Welcome to my Blog! Hello, my name is MaryLouise and I am a Special Education Language Arts Teacher. I have utilized my lesson plans and other original teaching material to create picture books, workbooks, nonfiction and fiction articles and teacher's guides for educational resources.

Thursday, September 6, 2012

Today's Topic: Writing for the Deaf and Hard of Hearing

Today's interview is with Eileen Amato, who has a B.S. degree in Teacher of the Deaf, and a Masters in Teacher of the Handicapped. She is certified in the following areas: Wilson Reading Program, TOD Teacher of the Deaf, TOH Teacher of the Handicapped, Elementary School Teacher, and Preschool Handicapped. Eileen also has training to become a Reading Specialist.
MLAC: How did you get started writing materials for your students?
EA: I started out a long time ago as a Teacher of the Deaf. At that time there weren't many materials designed for the Deaf and Hard of Hearing. All of the teachers I knew created their own materials to help reinforce and teach skills. This became one of the most exciting parts of my career.
MLAC: How do the materials for the Deaf and Hard of Hearing differ from materials for the Average Student?
EA: I would say a Teacher of the Deaf knows what is going to be problematic for a Deaf and Hard of Hearing student when she looks at regular materials. I had to teach from a regular reading series and I would know right away what would be difficult for my kids to understand. So I would write my own stories and draw pictures, etc. to help the students understand concepts and vocabulary, expressions and idioms. Example: "His nose was running." "She had a run in her stocking." "Time is running out." So I had to explain everything to the students and we were signing every word, literally, when I first started out. We used the Oral Method where the students read our lips. Then we moved to signed English...we signed everything even adding "ed" at the end of a word. Now American Sign Language conveys concepts. I have moved to working with students who have cochlear implants which is very popular now. The students have to learn to hear and I have to go back to the Oral Method. I have to teach expressions, idioms, past tense of verbs, making sure they have an "s" at the end of a similar verb. Expressions are so important for them. So, I am back to making materials again for the students that I teach orally.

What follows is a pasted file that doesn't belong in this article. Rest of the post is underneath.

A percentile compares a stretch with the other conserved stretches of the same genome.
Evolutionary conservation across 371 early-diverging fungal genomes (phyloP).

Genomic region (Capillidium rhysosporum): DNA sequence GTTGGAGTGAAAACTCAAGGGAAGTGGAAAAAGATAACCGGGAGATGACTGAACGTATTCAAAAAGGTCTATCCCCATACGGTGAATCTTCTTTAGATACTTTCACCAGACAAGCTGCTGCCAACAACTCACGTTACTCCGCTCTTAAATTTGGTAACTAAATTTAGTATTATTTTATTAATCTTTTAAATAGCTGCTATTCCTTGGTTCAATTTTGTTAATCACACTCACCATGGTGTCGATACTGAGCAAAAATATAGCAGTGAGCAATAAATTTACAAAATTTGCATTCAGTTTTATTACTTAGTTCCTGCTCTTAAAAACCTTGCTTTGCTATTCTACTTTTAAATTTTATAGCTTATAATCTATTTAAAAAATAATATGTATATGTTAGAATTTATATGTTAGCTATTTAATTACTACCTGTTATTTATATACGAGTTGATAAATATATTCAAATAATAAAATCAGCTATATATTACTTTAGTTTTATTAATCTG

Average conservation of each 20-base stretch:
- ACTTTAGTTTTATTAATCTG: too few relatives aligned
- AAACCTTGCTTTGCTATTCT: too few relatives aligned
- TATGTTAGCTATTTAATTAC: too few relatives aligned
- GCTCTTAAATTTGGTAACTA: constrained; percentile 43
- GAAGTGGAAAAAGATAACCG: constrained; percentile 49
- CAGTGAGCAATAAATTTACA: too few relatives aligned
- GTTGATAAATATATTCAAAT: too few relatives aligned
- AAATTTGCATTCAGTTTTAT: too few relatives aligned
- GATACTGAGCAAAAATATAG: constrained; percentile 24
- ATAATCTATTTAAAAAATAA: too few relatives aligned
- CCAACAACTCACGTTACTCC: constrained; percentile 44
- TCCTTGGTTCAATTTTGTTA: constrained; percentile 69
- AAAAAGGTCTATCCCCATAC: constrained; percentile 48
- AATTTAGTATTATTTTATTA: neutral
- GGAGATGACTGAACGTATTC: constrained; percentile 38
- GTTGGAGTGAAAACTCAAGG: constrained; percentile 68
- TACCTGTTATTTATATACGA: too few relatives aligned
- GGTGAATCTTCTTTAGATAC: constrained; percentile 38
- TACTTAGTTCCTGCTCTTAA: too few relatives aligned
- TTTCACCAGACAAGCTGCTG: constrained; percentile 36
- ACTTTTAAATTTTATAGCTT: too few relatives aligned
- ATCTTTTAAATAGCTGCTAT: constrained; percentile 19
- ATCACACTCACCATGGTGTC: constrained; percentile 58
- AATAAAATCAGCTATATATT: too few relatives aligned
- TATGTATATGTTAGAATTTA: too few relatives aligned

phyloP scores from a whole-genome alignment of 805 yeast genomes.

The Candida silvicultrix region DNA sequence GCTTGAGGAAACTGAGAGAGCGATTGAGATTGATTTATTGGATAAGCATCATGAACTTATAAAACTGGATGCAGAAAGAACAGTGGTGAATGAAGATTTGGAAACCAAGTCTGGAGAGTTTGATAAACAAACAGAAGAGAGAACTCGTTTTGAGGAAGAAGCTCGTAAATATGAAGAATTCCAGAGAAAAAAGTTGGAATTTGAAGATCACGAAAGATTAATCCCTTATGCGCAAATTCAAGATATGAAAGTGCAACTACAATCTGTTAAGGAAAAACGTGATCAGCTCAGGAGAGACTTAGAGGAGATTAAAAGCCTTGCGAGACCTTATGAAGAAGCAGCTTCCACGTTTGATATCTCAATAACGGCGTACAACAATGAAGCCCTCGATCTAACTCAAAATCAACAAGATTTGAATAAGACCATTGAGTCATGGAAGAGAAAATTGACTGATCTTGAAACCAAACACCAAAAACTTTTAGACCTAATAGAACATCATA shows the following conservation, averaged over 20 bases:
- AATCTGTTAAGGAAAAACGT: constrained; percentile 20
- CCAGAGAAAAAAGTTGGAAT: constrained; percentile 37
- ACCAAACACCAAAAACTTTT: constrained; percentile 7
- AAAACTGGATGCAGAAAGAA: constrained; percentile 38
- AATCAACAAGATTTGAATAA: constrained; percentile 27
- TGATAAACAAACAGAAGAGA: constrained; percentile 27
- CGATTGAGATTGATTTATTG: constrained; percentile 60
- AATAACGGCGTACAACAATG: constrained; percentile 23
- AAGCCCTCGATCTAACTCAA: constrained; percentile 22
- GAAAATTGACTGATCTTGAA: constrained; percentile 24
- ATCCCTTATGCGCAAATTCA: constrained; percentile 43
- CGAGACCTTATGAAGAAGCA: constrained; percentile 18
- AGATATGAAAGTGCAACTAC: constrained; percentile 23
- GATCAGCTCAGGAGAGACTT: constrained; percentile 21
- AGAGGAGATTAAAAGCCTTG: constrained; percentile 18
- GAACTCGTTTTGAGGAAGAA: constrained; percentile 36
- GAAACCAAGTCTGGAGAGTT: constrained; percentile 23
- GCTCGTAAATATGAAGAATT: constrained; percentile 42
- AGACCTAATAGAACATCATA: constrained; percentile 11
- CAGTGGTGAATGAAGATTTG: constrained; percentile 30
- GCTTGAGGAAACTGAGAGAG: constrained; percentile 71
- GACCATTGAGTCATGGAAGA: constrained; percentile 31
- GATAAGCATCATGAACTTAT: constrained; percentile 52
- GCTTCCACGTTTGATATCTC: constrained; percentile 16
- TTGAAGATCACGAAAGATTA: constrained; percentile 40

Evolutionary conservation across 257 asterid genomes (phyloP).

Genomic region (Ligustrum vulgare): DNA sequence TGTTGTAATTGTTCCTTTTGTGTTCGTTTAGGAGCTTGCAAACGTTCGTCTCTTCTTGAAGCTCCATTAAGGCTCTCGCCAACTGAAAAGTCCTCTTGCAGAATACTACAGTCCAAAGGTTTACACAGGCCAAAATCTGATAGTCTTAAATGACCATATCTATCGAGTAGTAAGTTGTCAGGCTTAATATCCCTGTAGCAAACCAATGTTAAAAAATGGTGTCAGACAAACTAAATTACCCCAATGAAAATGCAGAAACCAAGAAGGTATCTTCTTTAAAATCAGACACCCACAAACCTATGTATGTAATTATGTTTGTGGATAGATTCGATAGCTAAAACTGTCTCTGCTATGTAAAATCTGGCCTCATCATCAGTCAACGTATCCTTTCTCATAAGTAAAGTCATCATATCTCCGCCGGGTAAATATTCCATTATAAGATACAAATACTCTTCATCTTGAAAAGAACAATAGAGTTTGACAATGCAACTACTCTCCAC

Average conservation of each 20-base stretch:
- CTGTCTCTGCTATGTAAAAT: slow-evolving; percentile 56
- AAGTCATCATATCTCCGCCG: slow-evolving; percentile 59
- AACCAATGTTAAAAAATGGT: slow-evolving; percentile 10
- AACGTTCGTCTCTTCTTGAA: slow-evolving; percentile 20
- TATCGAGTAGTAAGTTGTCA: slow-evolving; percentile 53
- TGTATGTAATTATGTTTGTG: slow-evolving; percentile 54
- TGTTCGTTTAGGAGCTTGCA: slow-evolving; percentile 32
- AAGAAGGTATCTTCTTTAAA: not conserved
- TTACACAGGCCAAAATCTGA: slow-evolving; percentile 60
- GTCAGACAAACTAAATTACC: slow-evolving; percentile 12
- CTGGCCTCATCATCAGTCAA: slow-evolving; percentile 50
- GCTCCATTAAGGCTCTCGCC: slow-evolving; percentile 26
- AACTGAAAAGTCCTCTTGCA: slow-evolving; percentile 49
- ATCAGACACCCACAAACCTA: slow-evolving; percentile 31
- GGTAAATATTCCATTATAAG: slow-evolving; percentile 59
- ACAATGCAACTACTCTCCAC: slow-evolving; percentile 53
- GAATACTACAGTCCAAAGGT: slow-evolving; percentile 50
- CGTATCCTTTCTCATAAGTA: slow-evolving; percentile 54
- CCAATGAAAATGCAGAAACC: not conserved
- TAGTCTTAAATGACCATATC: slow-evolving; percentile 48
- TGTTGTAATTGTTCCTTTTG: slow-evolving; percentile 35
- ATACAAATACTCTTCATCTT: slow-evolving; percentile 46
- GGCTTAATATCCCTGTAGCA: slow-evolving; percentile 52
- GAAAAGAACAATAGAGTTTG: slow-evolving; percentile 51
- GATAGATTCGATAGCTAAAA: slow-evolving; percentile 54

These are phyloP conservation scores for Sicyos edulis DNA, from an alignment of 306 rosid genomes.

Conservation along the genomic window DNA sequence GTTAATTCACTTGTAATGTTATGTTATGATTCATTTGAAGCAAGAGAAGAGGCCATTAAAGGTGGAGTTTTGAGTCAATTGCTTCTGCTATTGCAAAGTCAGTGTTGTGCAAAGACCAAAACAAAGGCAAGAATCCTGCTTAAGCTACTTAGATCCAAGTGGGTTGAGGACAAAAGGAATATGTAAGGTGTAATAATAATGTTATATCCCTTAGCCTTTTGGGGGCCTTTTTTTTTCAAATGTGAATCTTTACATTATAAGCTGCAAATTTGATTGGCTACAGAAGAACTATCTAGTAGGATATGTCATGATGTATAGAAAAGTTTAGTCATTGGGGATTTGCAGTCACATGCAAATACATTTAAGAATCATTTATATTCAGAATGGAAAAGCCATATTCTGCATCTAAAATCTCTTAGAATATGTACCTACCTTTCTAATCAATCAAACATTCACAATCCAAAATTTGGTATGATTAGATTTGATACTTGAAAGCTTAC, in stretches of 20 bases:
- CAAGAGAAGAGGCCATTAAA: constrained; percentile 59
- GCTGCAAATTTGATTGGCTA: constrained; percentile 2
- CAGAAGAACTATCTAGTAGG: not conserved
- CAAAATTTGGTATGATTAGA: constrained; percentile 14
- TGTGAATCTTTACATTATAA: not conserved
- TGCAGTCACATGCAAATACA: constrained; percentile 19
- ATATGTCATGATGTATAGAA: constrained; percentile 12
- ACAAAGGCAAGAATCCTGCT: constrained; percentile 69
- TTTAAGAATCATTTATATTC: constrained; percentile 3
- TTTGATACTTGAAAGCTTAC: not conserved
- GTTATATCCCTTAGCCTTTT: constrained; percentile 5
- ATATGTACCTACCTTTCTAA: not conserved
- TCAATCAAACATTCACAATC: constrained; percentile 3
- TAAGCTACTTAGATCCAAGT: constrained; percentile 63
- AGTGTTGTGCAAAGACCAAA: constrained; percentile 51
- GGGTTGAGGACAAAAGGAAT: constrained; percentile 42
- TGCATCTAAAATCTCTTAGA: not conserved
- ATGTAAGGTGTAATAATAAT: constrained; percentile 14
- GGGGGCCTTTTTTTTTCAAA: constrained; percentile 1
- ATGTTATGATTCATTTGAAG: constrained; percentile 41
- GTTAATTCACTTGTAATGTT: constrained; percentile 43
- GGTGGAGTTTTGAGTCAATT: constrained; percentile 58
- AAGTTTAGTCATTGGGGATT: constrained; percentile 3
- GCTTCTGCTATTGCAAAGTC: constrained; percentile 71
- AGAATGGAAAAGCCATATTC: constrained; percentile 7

MLAC: Describe some of the materials that you have created.
EA: Lots of times I write little stories about one of the subjects the students are covering in school, such as bullying. By reading the story, the child can understand who a bully is and I also use vocabulary that's used in class. Along with the story I made up questions, games and activities that the child could complete to reinforce the concept of bullying. I create activities such as fill in the blanks, games, completing paragraphs, choosing the best solution for different scenarios, etc. Another thing I do for Social Studies and Science classes is to write a nonfiction selection to help clarify what the teacher is presenting in class. An example of this would be if the students were studying lakes, I would write a nonfiction selection and have related activities to go along with this subject matter. Then I would write a fiction selection dealing with lakes and incorporating some of the facts that the class had learned about lakes. My materials always address current core curricular standards. I have also written poems that I use to teach vocabulary, idioms and rhyming and just for fun!
MLAC: What are you currently working on?
EA: Currently, my school district has supplied all Speech Therapists with iPads and since I work very closely with these therapists, I was inspired to design Apps for the Hearing Impaired Students. That's the new thing.
MLAC: Can you describe the new Apps?
EA: These Apps are used for classification which is very important for the hearing impaired. They might not know that a car/boat/plane are considered transportation. I can use this concept in combination to teach the concept of conjunctions. Pictures can be combined, matched and used to create sentences. The child can compose, read and self correct sentences.
For more information and to contact Eileen Amato go to suki@gmail.com.